In SoulSilver, I got a hold of a False Swipe TM, and put it on my utility Paras. Now he knows Cut, False Swipe, Stun Spore, and Spore. I might eventually replace Stun Spore with Aromatherapy, though that's quite a few levels away.
My PoE Templar is currently using a Rock Breaker hammer & kite shield combo. My rock breaker looks cool and has a lot of gem slots; it's hard to know how much help the Stun Threshold Reduction is, but added on top of everything else, it's probably not nuthin'.
Passive counter-attacks: Riposte; Vengeance; Tempest Shield; Reckoning
Passive defenses: Purity of Elements; Arctic Armor
Melee attacks: Vigilant Strike w/ Fortify Support; Glacial Hammer w/ Melee Splash Support; Ice Crash
Ranged attacks: Arc w/ Iron Will Support & Added Lightning Damage Support; Flame Golem w/ Added Fire Damage Support
Movement attacks: Leap Slam; Shield Charge
"Fire & forget" attacks: Flame Golem
Attack buffs: Flame Golem; Herald of Ash
Enemy debuffs: Arctic Armor
I think I'm forgetting some support gems, but nothing crucial. I think I have Item Rarity Support on something, for instance. Meh. I have an Innervate Support gem in my stash that I might try using with Arc, in place of Added Lightning Damage.
So The Dude's defenses are sufficient to mow through crowds like a combine harvester through a wheat field. Even the gold-named "mini-bosses" don't usually last long. Some of the orange-named guys make me work for it. It's the big, mega-bosses that cause problems (as they do for lots of people, it would seem). The only time I got overwhelmed by numbers was when I went too deep in the Delve mines.
I actually find the Flame Golem is pretty tough. Even in the Delve mines, I can totally lose track of him and he'll catch up to me with 25% health or something. And it seems like he can run off into The Darkness without getting hurt. Maybe that's true of Minions, generally.
I love the chaining effect of Arc, which lets you reach around corners and off the edge of the viewable area of the map. As Phrox said, there's great defensive value in being able to fry bad guys before they even see you. Herald of Ash works nicely with Arc too, using the excess damage on a skill with such a wide range of damage values. And it doesn't need to be linked, nice little bonus.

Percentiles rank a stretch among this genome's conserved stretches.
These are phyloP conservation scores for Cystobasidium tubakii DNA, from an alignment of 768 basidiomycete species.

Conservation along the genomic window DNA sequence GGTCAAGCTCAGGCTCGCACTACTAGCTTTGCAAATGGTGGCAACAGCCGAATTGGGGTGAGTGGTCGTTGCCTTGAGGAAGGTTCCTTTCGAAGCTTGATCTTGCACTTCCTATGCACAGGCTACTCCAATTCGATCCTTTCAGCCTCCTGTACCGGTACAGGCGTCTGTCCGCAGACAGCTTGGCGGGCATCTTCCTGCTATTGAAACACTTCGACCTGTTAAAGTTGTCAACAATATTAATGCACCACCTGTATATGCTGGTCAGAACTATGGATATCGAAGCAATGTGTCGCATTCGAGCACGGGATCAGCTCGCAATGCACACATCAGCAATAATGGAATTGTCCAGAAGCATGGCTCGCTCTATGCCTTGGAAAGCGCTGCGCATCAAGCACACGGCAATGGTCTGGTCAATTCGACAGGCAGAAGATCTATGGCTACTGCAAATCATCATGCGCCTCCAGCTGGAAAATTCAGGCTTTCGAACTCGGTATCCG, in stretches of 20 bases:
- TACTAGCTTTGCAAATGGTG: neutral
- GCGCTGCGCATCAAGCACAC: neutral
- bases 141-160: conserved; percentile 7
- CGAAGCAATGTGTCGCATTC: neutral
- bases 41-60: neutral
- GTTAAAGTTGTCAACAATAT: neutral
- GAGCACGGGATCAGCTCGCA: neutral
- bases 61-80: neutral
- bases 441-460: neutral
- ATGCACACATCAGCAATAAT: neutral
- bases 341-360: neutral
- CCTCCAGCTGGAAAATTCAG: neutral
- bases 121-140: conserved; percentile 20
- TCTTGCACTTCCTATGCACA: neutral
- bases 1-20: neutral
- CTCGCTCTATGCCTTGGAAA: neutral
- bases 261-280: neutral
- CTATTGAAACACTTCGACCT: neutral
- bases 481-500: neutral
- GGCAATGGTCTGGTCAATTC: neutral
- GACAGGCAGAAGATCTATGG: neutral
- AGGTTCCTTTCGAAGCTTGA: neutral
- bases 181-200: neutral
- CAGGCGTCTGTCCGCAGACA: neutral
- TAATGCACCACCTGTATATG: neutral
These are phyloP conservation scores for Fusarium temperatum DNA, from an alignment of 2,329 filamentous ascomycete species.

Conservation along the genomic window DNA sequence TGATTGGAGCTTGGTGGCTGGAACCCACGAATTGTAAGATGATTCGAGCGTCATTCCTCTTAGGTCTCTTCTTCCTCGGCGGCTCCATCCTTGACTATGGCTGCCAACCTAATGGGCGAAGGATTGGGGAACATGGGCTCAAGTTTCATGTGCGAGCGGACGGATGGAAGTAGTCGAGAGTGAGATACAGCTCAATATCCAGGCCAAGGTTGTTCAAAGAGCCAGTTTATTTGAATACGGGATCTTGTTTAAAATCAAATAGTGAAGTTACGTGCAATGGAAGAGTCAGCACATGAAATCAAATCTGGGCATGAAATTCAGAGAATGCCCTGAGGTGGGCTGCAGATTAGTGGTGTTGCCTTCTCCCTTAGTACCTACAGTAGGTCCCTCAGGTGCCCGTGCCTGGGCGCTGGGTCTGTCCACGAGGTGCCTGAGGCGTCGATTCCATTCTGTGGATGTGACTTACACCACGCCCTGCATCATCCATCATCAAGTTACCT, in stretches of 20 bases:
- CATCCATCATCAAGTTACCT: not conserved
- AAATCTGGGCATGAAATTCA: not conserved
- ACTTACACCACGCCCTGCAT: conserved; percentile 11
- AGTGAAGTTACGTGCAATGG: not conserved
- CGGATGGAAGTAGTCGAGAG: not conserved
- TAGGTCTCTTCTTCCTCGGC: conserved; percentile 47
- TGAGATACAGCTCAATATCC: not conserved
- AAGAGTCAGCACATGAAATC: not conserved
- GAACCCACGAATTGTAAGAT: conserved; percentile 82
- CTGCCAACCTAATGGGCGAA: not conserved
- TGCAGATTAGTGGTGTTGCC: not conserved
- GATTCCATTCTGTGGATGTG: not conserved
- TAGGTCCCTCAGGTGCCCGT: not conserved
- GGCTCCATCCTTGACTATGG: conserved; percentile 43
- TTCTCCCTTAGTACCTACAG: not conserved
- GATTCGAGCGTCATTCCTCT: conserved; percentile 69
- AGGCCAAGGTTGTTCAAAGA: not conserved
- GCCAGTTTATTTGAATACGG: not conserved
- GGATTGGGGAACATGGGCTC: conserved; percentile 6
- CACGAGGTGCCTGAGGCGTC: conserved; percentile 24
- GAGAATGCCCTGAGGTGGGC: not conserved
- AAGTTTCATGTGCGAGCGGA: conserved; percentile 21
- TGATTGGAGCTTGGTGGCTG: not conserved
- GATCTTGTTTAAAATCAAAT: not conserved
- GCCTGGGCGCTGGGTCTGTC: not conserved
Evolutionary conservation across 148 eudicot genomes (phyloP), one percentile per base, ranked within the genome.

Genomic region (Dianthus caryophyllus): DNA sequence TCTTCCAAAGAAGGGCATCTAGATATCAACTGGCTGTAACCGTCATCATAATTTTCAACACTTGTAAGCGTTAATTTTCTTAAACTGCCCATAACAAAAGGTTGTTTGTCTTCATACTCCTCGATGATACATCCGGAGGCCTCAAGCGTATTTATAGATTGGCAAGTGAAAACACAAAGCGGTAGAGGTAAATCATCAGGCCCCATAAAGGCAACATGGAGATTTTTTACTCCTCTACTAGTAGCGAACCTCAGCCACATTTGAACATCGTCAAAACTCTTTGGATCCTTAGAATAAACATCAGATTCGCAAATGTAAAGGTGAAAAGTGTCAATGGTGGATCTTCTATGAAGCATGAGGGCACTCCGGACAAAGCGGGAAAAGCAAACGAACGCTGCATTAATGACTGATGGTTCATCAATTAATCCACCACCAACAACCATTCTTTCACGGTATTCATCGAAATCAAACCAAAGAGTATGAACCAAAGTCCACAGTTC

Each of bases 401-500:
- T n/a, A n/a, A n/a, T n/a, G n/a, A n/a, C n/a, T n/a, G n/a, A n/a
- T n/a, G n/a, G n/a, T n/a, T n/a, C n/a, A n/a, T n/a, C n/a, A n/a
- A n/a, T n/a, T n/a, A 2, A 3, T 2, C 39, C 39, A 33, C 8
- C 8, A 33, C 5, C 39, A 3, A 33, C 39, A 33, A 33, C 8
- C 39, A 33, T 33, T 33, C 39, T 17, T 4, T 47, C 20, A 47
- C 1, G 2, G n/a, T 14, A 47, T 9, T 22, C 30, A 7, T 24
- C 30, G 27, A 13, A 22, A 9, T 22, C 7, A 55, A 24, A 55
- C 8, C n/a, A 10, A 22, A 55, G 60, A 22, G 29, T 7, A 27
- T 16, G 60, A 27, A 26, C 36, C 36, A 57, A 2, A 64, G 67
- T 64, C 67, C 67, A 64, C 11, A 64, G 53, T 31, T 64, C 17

Well, my next bit of advice would be to use less skills. PoE is not the kind of game that rewards you for using a wide variety of abilities. The biggest reason for this is the skill gem system. Support gems massively increase the effectiveness of skills (a skill linked with 5 supports can be doing over 4 times the damage of an unlinked one) so you want to get as many attached to your abilities as possible. And there's only so many links you can get on a character. Unless you're using a 2 handed weapon, you can only have one item with more than 4 sockets - your chestpiece. Or in other words, you can only have one skill working at its full potential. On top of this, there aren't many build defining abilities that have cooldowns (the cold DoTs that featured in the latest update are an exception), so you can just spam your best skill. As such, a typical build will only use 1-2 attacks - ideally you'll only have one, but there are a decent number of setups which benefit from having one skill oriented towards AoE clearing and one towards single target (archers are a great example, as barrage is amazing single target but bad AoE, plus bows give you a second potentially 6-socketed item).